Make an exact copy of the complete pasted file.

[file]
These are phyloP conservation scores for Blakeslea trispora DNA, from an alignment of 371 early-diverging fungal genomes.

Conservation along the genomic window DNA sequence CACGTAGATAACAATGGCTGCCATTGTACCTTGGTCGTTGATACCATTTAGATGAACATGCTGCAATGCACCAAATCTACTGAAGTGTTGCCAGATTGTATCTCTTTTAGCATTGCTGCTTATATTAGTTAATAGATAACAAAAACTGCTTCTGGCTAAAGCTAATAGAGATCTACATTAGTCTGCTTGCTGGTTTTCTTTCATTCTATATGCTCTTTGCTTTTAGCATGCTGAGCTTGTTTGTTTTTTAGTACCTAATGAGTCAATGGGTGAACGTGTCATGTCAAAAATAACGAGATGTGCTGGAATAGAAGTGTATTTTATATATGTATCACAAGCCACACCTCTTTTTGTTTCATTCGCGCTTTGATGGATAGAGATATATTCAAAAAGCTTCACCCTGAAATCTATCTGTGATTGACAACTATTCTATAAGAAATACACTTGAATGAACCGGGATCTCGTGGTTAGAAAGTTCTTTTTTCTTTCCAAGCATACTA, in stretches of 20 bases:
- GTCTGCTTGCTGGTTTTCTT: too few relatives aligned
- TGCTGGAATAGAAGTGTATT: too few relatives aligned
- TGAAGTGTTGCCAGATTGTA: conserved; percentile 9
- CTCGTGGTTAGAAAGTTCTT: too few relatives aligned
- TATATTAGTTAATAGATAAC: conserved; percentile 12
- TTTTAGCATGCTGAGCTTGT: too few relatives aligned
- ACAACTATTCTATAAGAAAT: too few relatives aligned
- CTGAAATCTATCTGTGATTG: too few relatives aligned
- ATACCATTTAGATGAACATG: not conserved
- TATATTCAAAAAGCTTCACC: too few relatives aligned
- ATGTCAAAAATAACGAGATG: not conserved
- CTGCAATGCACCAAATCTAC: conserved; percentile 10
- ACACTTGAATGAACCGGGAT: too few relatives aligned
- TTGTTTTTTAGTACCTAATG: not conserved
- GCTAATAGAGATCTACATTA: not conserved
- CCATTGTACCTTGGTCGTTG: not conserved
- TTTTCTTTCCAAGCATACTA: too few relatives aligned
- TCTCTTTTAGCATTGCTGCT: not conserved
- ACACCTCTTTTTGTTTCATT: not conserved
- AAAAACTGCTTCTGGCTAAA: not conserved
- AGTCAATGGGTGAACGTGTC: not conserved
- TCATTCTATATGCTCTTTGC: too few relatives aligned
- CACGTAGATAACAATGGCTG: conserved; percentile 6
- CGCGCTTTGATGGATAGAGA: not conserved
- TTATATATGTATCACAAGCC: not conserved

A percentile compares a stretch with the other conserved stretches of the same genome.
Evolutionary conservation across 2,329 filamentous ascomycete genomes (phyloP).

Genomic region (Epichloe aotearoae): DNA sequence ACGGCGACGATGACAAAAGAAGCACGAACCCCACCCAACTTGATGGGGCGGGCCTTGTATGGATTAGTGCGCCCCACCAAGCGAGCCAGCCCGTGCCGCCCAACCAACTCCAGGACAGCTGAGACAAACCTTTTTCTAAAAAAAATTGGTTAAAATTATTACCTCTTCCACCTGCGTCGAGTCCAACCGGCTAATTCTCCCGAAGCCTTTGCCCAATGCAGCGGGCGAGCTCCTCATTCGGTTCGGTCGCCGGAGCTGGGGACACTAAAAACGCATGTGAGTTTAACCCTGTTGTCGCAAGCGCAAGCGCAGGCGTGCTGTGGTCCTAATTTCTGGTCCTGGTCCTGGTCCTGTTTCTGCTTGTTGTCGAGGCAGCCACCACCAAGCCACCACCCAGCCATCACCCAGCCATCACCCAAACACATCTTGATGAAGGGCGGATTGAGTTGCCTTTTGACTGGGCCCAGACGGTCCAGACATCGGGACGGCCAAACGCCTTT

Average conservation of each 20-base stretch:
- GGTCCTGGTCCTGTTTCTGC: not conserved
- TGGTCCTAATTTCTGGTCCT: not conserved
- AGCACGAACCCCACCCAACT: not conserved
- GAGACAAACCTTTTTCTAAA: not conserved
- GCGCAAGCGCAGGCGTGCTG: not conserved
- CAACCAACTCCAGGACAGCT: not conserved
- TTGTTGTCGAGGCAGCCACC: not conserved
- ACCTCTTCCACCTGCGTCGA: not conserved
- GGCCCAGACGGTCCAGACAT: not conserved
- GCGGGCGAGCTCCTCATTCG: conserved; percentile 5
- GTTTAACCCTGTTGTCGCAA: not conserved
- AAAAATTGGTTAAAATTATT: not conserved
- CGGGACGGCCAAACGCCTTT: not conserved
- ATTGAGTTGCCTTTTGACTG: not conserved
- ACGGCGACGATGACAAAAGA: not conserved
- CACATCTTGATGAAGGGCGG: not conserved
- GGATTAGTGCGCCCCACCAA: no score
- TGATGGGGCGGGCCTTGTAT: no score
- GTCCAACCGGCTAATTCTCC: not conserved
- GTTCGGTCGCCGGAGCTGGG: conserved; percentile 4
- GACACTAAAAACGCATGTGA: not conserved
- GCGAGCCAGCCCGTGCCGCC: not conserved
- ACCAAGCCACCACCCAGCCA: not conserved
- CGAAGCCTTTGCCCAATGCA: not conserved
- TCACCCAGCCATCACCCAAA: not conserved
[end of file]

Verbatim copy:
These are phyloP conservation scores for Blakeslea trispora DNA, from an alignment of 371 early-diverging fungal genomes.

Conservation along the genomic window DNA sequence CACGTAGATAACAATGGCTGCCATTGTACCTTGGTCGTTGATACCATTTAGATGAACATGCTGCAATGCACCAAATCTACTGAAGTGTTGCCAGATTGTATCTCTTTTAGCATTGCTGCTTATATTAGTTAATAGATAACAAAAACTGCTTCTGGCTAAAGCTAATAGAGATCTACATTAGTCTGCTTGCTGGTTTTCTTTCATTCTATATGCTCTTTGCTTTTAGCATGCTGAGCTTGTTTGTTTTTTAGTACCTAATGAGTCAATGGGTGAACGTGTCATGTCAAAAATAACGAGATGTGCTGGAATAGAAGTGTATTTTATATATGTATCACAAGCCACACCTCTTTTTGTTTCATTCGCGCTTTGATGGATAGAGATATATTCAAAAAGCTTCACCCTGAAATCTATCTGTGATTGACAACTATTCTATAAGAAATACACTTGAATGAACCGGGATCTCGTGGTTAGAAAGTTCTTTTTTCTTTCCAAGCATACTA, in stretches of 20 bases:
- GTCTGCTTGCTGGTTTTCTT: too few relatives aligned
- TGCTGGAATAGAAGTGTATT: too few relatives aligned
- TGAAGTGTTGCCAGATTGTA: conserved; percentile 9
- CTCGTGGTTAGAAAGTTCTT: too few relatives aligned
- TATATTAGTTAATAGATAAC: conserved; percentile 12
- TTTTAGCATGCTGAGCTTGT: too few relatives aligned
- ACAACTATTCTATAAGAAAT: too few relatives aligned
- CTGAAATCTATCTGTGATTG: too few relatives aligned
- ATACCATTTAGATGAACATG: not conserved
- TATATTCAAAAAGCTTCACC: too few relatives aligned
- ATGTCAAAAATAACGAGATG: not conserved
- CTGCAATGCACCAAATCTAC: conserved; percentile 10
- ACACTTGAATGAACCGGGAT: too few relatives aligned
- TTGTTTTTTAGTACCTAATG: not conserved
- GCTAATAGAGATCTACATTA: not conserved
- CCATTGTACCTTGGTCGTTG: not conserved
- TTTTCTTTCCAAGCATACTA: too few relatives aligned
- TCTCTTTTAGCATTGCTGCT: not conserved
- ACACCTCTTTTTGTTTCATT: not conserved
- AAAAACTGCTTCTGGCTAAA: not conserved
- AGTCAATGGGTGAACGTGTC: not conserved
- TCATTCTATATGCTCTTTGC: too few relatives aligned
- CACGTAGATAACAATGGCTG: conserved; percentile 6
- CGCGCTTTGATGGATAGAGA: not conserved
- TTATATATGTATCACAAGCC: not conserved

A percentile compares a stretch with the other conserved stretches of the same genome.
Evolutionary conservation across 2,329 filamentous ascomycete genomes (phyloP).

Genomic region (Epichloe aotearoae): DNA sequence ACGGCGACGATGACAAAAGAAGCACGAACCCCACCCAACTTGATGGGGCGGGCCTTGTATGGATTAGTGCGCCCCACCAAGCGAGCCAGCCCGTGCCGCCCAACCAACTCCAGGACAGCTGAGACAAACCTTTTTCTAAAAAAAATTGGTTAAAATTATTACCTCTTCCACCTGCGTCGAGTCCAACCGGCTAATTCTCCCGAAGCCTTTGCCCAATGCAGCGGGCGAGCTCCTCATTCGGTTCGGTCGCCGGAGCTGGGGACACTAAAAACGCATGTGAGTTTAACCCTGTTGTCGCAAGCGCAAGCGCAGGCGTGCTGTGGTCCTAATTTCTGGTCCTGGTCCTGGTCCTGTTTCTGCTTGTTGTCGAGGCAGCCACCACCAAGCCACCACCCAGCCATCACCCAGCCATCACCCAAACACATCTTGATGAAGGGCGGATTGAGTTGCCTTTTGACTGGGCCCAGACGGTCCAGACATCGGGACGGCCAAACGCCTTT

Average conservation of each 20-base stretch:
- GGTCCTGGTCCTGTTTCTGC: not conserved
- TGGTCCTAATTTCTGGTCCT: not conserved
- AGCACGAACCCCACCCAACT: not conserved
- GAGACAAACCTTTTTCTAAA: not conserved
- GCGCAAGCGCAGGCGTGCTG: not conserved
- CAACCAACTCCAGGACAGCT: not conserved
- TTGTTGTCGAGGCAGCCACC: not conserved
- ACCTCTTCCACCTGCGTCGA: not conserved
- GGCCCAGACGGTCCAGACAT: not conserved
- GCGGGCGAGCTCCTCATTCG: conserved; percentile 5
- GTTTAACCCTGTTGTCGCAA: not conserved
- AAAAATTGGTTAAAATTATT: not conserved
- CGGGACGGCCAAACGCCTTT: not conserved
- ATTGAGTTGCCTTTTGACTG: not conserved
- ACGGCGACGATGACAAAAGA: not conserved
- CACATCTTGATGAAGGGCGG: not conserved
- GGATTAGTGCGCCCCACCAA: no score
- TGATGGGGCGGGCCTTGTAT: no score
- GTCCAACCGGCTAATTCTCC: not conserved
- GTTCGGTCGCCGGAGCTGGG: conserved; percentile 4
- GACACTAAAAACGCATGTGA: not conserved
- GCGAGCCAGCCCGTGCCGCC: not conserved
- ACCAAGCCACCACCCAGCCA: not conserved
- CGAAGCCTTTGCCCAATGCA: not conserved
- TCACCCAGCCATCACCCAAA: not conserved